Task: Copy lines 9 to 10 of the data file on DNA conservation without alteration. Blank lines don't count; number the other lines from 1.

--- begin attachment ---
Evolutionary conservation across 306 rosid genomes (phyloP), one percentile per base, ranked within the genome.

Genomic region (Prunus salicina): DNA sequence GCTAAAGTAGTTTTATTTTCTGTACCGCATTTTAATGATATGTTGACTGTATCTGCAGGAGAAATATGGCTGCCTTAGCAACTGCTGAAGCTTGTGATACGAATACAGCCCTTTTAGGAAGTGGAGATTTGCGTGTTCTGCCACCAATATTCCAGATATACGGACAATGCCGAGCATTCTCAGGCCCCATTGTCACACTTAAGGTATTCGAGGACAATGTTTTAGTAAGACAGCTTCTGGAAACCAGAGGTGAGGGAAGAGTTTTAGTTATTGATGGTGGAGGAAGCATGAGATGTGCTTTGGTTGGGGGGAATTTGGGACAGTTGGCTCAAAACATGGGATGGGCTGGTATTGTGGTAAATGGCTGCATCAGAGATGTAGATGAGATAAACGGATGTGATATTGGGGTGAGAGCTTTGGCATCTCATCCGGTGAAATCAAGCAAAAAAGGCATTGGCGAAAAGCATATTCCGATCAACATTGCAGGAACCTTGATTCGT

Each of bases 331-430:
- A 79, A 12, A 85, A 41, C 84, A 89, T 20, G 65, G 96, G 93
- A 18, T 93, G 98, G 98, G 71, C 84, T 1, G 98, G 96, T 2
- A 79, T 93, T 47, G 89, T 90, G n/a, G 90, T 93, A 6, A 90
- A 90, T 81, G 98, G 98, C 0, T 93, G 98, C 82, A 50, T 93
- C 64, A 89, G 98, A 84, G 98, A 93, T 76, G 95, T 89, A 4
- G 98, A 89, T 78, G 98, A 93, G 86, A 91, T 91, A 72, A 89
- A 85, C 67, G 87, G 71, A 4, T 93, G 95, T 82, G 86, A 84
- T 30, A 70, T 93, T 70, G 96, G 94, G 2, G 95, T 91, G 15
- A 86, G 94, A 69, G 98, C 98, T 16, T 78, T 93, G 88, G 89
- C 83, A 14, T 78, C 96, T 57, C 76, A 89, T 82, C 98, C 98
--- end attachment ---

- G 98, A 89, T 78, G 98, A 93, G 86, A 91, T 91, A 72, A 89
- A 85, C 67, G 87, G 71, A 4, T 93, G 95, T 82, G 86, A 84